Tim Kaine, a member of the Senate Armed Services Committee and co-chair of the Military Family Caucus, represents Virginia in the U.S. Senate.
Military spouses are unemployed at a rate somewhere between three and five times the national average. As I travel around Virginia, military families, their advocates and the business community share with me some of the reasons for this jarring statistic.
When service members are reassigned, on average every two years, their spouses often have to leave their jobs and move to new communities. Military spouse Erin Ward, for example, pursued 15 different careers over 19 moves.
What if a military spouse's profession requires a license, as real estate agents, teachers and cosmetologists do? If an old license doesn't transfer to a new state, the costs to replace it -- both financial and in the time it takes -- may be too much, especially if the service member might be transferred again soon. Despite the public's desire to support the military, some military spouses are passed over for jobs because employers worry they will move again quickly.
For others, the issue is affordable child care. One mother I spoke to, T.T. Robinson, told me that, once she finally found a job after months of searching, she was told the waitlist for on-base child care was eight months long.
All the obstacles to finding employment lead some spouses -- like Lakesha Cole, who went through six transfers -- to start their own business. But then confusing base regulations and red tape can make entrepreneurship more difficult than it has to be. Describing the strains she and other spouses face, Lakesha once said, "Dealing with the everyday stress of being in a military family is hard enough, but being an unemployed military spouse makes matters worse."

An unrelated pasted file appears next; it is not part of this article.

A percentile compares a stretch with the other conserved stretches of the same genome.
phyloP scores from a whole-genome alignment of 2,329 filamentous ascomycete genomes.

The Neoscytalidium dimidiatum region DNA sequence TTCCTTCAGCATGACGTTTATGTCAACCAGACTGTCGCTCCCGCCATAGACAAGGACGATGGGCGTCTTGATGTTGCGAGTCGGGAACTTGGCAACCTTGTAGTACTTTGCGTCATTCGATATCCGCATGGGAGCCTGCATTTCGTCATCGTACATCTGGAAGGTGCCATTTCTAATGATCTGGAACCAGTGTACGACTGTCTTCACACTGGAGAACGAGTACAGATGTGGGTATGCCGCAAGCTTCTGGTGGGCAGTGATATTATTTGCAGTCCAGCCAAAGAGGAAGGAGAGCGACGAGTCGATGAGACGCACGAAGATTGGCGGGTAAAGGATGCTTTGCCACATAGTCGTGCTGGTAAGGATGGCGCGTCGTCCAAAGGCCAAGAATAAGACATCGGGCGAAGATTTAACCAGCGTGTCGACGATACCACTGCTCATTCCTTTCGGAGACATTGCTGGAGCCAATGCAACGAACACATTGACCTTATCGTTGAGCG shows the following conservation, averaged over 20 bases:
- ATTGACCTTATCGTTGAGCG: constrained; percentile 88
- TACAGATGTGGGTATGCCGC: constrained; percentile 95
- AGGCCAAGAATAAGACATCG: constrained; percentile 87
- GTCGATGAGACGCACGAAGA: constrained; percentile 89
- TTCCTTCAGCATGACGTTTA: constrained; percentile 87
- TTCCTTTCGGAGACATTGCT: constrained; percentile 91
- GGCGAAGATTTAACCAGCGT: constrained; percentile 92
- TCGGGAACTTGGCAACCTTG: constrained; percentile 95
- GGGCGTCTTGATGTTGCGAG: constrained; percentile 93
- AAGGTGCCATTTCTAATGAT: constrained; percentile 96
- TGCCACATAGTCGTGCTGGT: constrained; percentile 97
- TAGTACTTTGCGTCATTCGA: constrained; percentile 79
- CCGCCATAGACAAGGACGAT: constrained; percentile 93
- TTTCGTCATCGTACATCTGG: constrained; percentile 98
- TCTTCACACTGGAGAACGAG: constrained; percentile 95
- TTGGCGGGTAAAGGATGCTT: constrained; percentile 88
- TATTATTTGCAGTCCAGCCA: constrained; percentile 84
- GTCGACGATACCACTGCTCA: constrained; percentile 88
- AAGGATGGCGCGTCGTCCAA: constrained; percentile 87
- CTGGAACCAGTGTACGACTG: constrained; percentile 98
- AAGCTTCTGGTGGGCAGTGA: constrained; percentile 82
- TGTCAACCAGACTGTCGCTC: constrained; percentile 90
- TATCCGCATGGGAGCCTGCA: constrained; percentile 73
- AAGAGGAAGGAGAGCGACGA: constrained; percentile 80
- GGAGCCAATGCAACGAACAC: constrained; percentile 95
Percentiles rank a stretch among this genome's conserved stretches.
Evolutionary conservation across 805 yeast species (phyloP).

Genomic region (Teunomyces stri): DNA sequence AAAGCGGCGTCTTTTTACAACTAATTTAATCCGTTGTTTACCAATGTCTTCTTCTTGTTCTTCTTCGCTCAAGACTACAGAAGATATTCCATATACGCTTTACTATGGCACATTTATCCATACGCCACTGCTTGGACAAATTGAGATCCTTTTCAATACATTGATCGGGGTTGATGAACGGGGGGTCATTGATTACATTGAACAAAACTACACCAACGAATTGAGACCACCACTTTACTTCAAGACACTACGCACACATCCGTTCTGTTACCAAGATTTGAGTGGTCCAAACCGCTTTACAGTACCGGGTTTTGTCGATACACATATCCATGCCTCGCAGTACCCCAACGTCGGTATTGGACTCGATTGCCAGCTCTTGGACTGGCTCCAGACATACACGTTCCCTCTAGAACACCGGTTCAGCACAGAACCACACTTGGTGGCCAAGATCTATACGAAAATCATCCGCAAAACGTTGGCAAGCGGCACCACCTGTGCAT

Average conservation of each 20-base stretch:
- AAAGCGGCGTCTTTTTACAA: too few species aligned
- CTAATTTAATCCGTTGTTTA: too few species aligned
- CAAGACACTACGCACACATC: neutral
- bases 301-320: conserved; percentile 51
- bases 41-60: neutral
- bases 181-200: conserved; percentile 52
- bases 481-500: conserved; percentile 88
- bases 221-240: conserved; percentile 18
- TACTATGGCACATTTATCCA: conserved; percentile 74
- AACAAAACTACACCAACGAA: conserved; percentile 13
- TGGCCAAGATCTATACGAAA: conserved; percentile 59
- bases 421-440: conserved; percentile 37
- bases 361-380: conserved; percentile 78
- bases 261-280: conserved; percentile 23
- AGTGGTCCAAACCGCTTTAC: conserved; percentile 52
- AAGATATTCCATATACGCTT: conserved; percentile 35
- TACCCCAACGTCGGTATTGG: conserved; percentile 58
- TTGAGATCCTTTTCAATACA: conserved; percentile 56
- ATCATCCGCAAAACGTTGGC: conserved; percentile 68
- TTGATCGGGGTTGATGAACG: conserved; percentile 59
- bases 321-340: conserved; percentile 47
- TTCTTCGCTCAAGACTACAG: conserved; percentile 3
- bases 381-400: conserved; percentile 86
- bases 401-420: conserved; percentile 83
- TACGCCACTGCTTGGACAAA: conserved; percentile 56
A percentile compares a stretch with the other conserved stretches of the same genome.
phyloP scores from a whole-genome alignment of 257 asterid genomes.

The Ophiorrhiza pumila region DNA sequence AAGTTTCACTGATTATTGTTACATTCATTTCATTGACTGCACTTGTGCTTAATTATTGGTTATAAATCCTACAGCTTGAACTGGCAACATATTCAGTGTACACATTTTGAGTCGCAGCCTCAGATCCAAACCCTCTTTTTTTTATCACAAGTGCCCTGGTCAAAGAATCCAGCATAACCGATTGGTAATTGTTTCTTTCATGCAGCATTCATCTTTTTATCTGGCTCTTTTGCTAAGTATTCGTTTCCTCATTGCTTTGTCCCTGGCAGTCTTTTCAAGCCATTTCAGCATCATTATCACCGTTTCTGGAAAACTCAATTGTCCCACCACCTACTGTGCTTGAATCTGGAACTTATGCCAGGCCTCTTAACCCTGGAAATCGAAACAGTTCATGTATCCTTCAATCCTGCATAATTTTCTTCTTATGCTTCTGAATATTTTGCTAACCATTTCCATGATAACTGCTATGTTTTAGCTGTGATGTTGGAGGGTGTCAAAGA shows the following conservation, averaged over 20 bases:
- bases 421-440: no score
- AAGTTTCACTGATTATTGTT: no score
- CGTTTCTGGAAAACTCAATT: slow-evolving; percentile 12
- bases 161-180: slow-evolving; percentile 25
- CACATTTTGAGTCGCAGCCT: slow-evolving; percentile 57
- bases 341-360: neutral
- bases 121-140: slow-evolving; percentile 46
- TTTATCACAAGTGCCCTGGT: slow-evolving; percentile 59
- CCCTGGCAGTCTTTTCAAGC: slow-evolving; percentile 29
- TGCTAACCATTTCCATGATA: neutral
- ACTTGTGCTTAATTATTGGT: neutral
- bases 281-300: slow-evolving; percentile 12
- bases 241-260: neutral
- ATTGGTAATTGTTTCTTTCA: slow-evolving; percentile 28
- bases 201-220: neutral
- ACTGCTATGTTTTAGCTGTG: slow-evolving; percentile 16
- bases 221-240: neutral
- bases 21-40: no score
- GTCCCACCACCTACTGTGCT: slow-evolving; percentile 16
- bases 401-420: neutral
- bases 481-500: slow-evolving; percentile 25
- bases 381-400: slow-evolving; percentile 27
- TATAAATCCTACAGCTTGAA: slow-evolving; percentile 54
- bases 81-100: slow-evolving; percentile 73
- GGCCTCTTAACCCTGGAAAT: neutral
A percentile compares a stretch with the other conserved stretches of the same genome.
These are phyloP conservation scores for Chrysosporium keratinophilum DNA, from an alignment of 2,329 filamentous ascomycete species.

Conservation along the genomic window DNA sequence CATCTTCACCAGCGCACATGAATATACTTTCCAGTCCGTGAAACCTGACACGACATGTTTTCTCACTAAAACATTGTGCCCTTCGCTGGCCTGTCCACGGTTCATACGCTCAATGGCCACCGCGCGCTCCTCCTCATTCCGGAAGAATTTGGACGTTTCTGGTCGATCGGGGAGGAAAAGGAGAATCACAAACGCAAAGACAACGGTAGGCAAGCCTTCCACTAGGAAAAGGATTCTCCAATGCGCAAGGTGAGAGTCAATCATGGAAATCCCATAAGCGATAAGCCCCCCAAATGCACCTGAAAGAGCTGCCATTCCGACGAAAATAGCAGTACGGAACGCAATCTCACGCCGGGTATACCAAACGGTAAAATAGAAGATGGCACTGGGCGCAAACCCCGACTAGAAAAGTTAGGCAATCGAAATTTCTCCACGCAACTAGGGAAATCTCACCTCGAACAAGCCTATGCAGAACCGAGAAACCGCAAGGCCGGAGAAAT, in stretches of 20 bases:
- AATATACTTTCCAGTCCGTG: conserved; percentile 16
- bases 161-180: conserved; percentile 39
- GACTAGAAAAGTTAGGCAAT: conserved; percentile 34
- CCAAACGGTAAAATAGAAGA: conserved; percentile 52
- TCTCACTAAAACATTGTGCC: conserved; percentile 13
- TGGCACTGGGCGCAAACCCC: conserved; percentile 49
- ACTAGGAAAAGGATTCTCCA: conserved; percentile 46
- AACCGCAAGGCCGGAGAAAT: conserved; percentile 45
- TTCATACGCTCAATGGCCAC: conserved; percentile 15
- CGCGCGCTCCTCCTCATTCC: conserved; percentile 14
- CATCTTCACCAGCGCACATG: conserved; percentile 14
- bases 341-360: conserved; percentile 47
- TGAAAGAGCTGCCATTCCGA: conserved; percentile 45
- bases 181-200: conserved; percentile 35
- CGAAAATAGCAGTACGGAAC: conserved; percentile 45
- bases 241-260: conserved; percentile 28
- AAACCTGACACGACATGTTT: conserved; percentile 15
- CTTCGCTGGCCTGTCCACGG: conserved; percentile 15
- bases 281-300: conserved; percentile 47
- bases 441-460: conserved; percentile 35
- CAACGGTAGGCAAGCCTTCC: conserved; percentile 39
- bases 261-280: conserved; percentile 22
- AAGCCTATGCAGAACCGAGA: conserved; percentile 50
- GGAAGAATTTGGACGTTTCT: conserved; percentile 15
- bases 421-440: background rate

With their stories top of mind, I wrote two bills to address this problem last year. The Military Spouse Employment Act expands job opportunities for military spouses by making it easier for federal agencies to hire them and supports military spouse entrepreneurs by requiring the Defense Department to explore how bases can best facilitate their work. It also calls for the DoD to examine multiple other aspects of spousal employment -- career counseling services, education and training, professional certification, the transfer to civilian life, the obstacles that arise from frequent moves -- and consider reforms to help military families.
The Jobs and Childcare for Military Families Act expands the number of child care workers on base and makes off-base child care more affordable. After months of work, a majority of the provisions from these two bills became law as part of the national defense bill last year.
I'm proud to say this legislation passed with overwhelming bipartisan support, but I'm even prouder to say that military families themselves helped write them. Spouses such as Laskesha, T.T. and Erin know these challenges first-hand; now, they are part of the solution.
Often, a soldier enlists on his or her own, but makes the decision about whether to re-enlist with a family. It's on us to make sure we're doing everything we can to support these military families who sacrifice so much and ensure our service members don't have to choose between staying in the military and supporting those who support them.
As the father of a Marine, a member of the Armed Services Committee, and senator for a state so closely connected to the military, working on this legislation was personal to me. Our military families are a unique link between the military and the American public. Making sure they have what they need to succeed is the least we can do to recognize and honor their sacrifice.
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